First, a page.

Synopses & Reviews
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succeeds because it has always been grounded in classroom experience. By looking at her own students needs, Diana Hacker created an affordable and practical classroom tool that doubles as a quick reference. Developed with the help of instructors from two- and four-year schools, the sixth edition gives students quick access to the information they need to solve writing problems in any college course.
In the Hacker tradition, the new contributing authors — Nancy Sommers, Tom Jehn, Jane Rosenzweig, and Marcy Carbajal Van Horn — have crafted solutions for the writing problems of todays college students. Together they give us a new edition that provides more help with academic writing and research and one that works better for a wider range of multilingual students. Flexible content options — in print and online — allow students to get more than they pay for.
About the Author
personally class-tested her handbooks with nearly four thousand students over 35 years at Prince Georges Community College in Maryland, where she was a member of the English faculty. Hacker handbooks, built on innovation and on a keen understanding of the challenges facing student writers, are the most widely adopted in America. Other Hacker handbooks, all published by Bedford/St. Martins, include The Bedford Handbook,
Seventh Edition (2006); A Writers Reference,
Sixth Edition (2007); and A Pocket Style Manual,
Fifth Edition (2008). ABOUT THE CONTRIBUTING AUTHORS
NANCY SOMMERS, who has taught composition and directed composition programs for thirty years, now teaches writing in the Graduate School of Education at Harvard University. A two-time Braddock Award winner, Sommers is well-known for her research and publications on student writing. Her recent work involves a longitudinal study of undergraduate writing. Nancy Sommers is co-author of Fields of Reading, Ninth Edition (2010) for Bedford/St. Martins.
TOM JEHN teaches composition and directs the Writing Across the Disciplines program at Harvard University. A recipient of numerous teaching awards both at Harvard and at the University of Virginia, he also leads professional development seminars on writing instruction for public high school teachers.
JANE ROSENZWEIG teaches composition and directs the writing center at Harvard University. She has also taught writing at Yale University and the University of Iowa.
MARCY CARBAJAL VAN HORN, Assistant Professor of English and ESL at Santa Fe Community College (FL), teaches composition to native and nonnative speakers of English and teaches the Advanced ESL Writing course.
Table of Contents
Preface for Instructors
How to Use This Book
THE WRITING PROCESS
1. Generate ideas and sketch a plan.
2. Rough out an initial draft.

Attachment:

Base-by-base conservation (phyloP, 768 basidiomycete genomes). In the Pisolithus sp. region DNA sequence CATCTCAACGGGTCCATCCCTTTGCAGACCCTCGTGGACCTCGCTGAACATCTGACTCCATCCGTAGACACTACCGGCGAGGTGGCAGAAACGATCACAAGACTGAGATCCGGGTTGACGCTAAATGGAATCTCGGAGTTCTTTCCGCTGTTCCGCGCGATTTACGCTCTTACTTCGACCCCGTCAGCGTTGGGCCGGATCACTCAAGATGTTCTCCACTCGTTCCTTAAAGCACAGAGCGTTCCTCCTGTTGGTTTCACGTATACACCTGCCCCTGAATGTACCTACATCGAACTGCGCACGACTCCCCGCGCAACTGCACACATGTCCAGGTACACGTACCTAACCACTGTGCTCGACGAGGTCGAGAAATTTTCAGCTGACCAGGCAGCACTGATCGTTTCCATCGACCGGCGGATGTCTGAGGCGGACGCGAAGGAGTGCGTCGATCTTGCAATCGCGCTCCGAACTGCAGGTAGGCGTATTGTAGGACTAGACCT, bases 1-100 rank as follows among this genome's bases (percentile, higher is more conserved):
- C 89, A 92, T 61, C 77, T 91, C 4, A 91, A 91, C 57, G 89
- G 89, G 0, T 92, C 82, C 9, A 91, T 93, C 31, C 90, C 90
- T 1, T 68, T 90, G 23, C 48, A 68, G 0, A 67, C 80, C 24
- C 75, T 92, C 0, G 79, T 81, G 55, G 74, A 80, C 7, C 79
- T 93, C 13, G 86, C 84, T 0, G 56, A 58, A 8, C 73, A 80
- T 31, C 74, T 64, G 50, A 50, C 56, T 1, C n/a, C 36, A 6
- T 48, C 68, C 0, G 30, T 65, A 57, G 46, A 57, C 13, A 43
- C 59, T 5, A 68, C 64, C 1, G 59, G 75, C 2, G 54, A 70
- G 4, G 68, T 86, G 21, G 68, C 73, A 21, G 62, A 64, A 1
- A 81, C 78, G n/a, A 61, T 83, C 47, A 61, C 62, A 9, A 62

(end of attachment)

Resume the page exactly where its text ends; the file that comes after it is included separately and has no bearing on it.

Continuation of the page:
3. Make global revisions; then revise sentences.
4. Build effective paragraphs.
5. Become familiar with the principles of document design.
6. Use standard academic formats.
7. Use standard business formats.
8. Prefer active verbs.
9. Balance parallel ideas.
10. Add needed words.
11. Untangle mixed constructions.
12. Repair misplaced and dangling modifiers.
13. Eliminate distracting shifts.
14. Emphasize key ideas.
15. Provide some variety.
16. Tighten wordy sentences.
17. Choose appropriate language.
18. Find the exact words.
19. Repair sentence fragments.
20. Revise run-on sentences.
21. Make subjects and verbs agree.
22. Make pronouns and antecedents agree.
23. Make pronoun references clear.
24. Distinguish between pronouns such as I and me.
25. Distinguish between who and whom.
26. Choose adjectives and adverbs with care.
27. Choose appropriate verb forms, tenses, and moods in standard English.
29. Articles and types of nouns
30. Sentence structure
31. Prepositions and idiomatic expressions
32. The comma
33. Unnecessary commas
34. The semicolon
35. The colon
36. The apostrophe
37. Quotation marks
38. End punctuation
39. Other punctuation marks: the dash, parentheses, brackets, the ellipsis mark, the slash
42. Italics (underlining)
44. The hyphen
45. Capital letters
46. Writing about texts
47. Constructing reasonable arguments
48. Evaluating arguments
49. Conducting research
50. Evaluating sources
51. Managing information; avoiding plagiarism
WRITING MLA PAPERS
52. Supporting a thesis
53. Avoiding plagiarism
54. Integrating sources
55. Documenting sources
56. Manuscript format; sample paper
WRITING APA PAPERS
57. Supporting a thesis
58. Avoiding plagiarism
59. Integrating sources
60. Documenting sources
61. Manuscript format; sample paper
62. Parts of speech
63. Sentence patterns
64. Subordinate word groups
65. Sentence types
Glossary of Usage
Answers to Tutorials and Lettered Exercises